Brexit puts Erasmus funding under threat


A No-Deal Brexit poses a threat to Erasmus funding, students have been told.

Potential Erasmus students have been warned by the University that government notices “cast doubt” over funding for placements set to take place in 2019/20.

The Erasmus+ scheme gives Durham students the opportunity to study abroad as part of their degree. The University also receives students from other countries to study in Durham each year.

Photograph: Mary Lord

The email, sent to prospective exchange students, also explained that the University is “optimistic” about the security of funding for 2018/19 placements.

A student currently applying for a placement in 2019-20 told Palatinate: “Doing an Erasmus scheme has always been really important to me. It’s such a unique experience and there are so many skills and benefits I believe are to be gained from a year abroad.

The University are “optimistic” about the security of funding for 2018/19 placements

“I think it’s very scary that there may not be funding for the scheme after Brexit. A year abroad should be something that is affordable to all students who wish to take one and I am now worried about being able to cover the costs of flights, accommodation and livings costs in the city I am planning to move to next year.”

The contradicts an assurance issued by the government in July 2018, where they promised to underwrite the payment of Erasmus funding in the event of a No-Deal Brexit.

The European Commission has proposed measures to avoid the disruption of Erasmus+ learning activities in the event of a No-Deal scenario.

The University has said that they are working with European partners to ensure bilateral agreements are in place to mirror existing Erasmus partnerships.

Students applying for Erasmus placements in 2019-20 have nonetheless been advised to continue their applications despite the uncertainty around funding.

“We hope that in the case of a No-Deal Brexit, the Government would cover costs”


Professor Claire O’Malley, Pro-Vice-Chancellor (Global)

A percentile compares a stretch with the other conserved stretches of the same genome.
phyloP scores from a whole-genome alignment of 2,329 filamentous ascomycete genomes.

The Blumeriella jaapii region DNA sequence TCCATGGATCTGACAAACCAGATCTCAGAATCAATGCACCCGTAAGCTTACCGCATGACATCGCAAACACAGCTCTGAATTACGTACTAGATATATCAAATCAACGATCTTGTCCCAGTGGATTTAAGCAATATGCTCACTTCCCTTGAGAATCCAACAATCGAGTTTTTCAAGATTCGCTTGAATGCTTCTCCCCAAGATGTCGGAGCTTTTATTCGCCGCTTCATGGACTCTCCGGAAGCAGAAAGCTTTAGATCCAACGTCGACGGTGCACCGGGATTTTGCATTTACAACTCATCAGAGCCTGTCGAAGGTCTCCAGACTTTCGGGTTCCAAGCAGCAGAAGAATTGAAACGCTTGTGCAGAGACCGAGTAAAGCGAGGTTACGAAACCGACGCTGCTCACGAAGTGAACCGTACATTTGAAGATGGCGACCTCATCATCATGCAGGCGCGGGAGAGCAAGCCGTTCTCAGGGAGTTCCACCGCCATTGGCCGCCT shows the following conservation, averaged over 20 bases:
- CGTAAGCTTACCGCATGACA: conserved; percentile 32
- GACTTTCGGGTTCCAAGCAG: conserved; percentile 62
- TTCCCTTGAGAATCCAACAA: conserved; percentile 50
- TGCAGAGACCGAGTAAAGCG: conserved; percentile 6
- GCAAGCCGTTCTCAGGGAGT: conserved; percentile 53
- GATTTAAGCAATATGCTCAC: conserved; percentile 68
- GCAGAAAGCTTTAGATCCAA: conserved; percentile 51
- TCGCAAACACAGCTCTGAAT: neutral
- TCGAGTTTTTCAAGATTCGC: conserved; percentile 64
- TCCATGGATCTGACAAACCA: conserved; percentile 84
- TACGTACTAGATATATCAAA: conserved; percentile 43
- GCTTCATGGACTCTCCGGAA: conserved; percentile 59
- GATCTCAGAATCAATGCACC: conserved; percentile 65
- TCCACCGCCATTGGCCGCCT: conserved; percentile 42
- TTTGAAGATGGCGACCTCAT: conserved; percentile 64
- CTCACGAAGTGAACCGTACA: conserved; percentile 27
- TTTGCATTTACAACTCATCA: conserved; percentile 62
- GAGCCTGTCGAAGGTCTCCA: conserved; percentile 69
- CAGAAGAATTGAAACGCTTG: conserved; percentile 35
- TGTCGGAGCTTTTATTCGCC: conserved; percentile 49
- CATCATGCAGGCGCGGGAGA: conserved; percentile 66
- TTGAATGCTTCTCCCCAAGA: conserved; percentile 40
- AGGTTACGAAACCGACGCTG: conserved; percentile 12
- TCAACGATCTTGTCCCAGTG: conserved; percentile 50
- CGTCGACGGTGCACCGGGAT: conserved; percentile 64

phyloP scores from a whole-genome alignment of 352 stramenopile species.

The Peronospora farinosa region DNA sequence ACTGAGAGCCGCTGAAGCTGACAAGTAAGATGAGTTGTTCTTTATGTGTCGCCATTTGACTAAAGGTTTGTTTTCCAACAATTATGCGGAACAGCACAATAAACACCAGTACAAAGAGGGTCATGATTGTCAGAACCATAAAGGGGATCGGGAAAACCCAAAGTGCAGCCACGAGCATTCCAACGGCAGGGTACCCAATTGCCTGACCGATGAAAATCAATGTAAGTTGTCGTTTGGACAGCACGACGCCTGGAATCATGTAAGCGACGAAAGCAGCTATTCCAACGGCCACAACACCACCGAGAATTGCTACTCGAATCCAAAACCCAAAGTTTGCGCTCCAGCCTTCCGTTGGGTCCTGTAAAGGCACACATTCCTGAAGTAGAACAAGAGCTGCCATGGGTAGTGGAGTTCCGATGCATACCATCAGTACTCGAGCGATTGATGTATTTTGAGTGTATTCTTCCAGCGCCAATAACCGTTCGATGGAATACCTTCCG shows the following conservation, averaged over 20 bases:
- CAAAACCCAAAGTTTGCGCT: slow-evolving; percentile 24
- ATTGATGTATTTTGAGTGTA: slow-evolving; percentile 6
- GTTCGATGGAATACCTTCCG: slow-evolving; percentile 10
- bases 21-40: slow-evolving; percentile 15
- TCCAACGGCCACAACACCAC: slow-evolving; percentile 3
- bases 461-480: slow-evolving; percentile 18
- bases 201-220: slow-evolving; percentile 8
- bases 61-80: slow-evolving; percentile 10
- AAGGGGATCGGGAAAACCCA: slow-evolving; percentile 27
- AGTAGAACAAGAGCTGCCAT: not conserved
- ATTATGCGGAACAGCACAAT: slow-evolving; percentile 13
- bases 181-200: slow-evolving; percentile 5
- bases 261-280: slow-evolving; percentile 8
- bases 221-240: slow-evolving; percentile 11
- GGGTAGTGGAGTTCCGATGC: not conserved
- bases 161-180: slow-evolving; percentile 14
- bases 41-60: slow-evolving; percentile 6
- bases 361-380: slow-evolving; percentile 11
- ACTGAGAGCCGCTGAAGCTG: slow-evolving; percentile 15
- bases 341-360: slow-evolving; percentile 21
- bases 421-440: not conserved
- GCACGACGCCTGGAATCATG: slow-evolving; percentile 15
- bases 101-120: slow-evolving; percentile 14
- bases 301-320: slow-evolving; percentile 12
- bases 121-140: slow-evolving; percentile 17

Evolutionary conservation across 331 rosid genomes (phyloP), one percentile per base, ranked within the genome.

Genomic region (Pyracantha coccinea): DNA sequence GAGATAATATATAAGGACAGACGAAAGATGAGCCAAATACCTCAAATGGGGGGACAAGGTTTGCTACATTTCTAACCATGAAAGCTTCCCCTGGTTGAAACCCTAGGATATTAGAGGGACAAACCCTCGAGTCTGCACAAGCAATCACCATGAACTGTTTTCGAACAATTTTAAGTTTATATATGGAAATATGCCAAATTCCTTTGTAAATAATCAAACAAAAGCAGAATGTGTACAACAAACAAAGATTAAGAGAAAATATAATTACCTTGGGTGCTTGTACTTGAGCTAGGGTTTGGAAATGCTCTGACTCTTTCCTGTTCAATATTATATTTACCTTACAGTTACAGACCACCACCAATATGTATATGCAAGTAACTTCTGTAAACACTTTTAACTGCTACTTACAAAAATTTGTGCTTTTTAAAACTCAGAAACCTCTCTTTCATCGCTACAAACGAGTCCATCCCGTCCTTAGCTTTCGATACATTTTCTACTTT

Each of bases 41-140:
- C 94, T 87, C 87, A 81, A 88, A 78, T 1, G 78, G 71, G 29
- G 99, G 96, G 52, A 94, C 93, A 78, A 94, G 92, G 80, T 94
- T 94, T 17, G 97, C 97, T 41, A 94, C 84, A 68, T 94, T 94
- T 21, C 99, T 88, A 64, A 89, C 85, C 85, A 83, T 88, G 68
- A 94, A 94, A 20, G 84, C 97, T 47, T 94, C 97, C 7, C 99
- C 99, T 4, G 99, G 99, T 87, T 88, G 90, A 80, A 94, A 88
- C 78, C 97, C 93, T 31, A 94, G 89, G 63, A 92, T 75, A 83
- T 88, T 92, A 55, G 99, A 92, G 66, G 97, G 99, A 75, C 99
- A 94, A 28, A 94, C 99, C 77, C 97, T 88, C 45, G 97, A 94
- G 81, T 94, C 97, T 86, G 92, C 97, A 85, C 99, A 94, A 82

Another potential student complained that the issue put uncertainty on their plans for next year. “I don’t know how I would pay for a year abroad without the Erasmus funding.

“It is good to hear that the University is making progress and keeping us updated. To go on a year abroad would be a once in a lifetime opportunity that this scheme has provided for so many students”.

Photograph: Juliette Hough

Professor Claire O’Malley, Pro-Vice-Chancellor (Global), said: “We believe travelling and living in another country can be a very rewarding experience for our students. For students preparing to study abroad, we offer pre-departure briefings, both at a University level and from individual Departments. We also support exchange students during their time abroad.

“We’re optimistic that EU funding for UK students would continue”

Professor Claire O’Malley, Pro-Vice-Chancellor (Global)

“If the UK leaves the EU without a withdrawal agreement, a ‘No-Deal Brexit’, we’re optimistic that EU funding for UK students studying abroad through Erasmus+ during the 2018/19 academic year would continue.

“The situation for the following year is much less clear. We hope that, if there is a ‘No-Deal Brexit’, the UK Government would meet the costs of placements for the 2019/20 academic year, but obviously we cannot guarantee this.

“However, our European student exchanges will continue in 2019/20 and we’re working with our European partners on bilateral arrangements. We will keep our staff and students updated on developments.”

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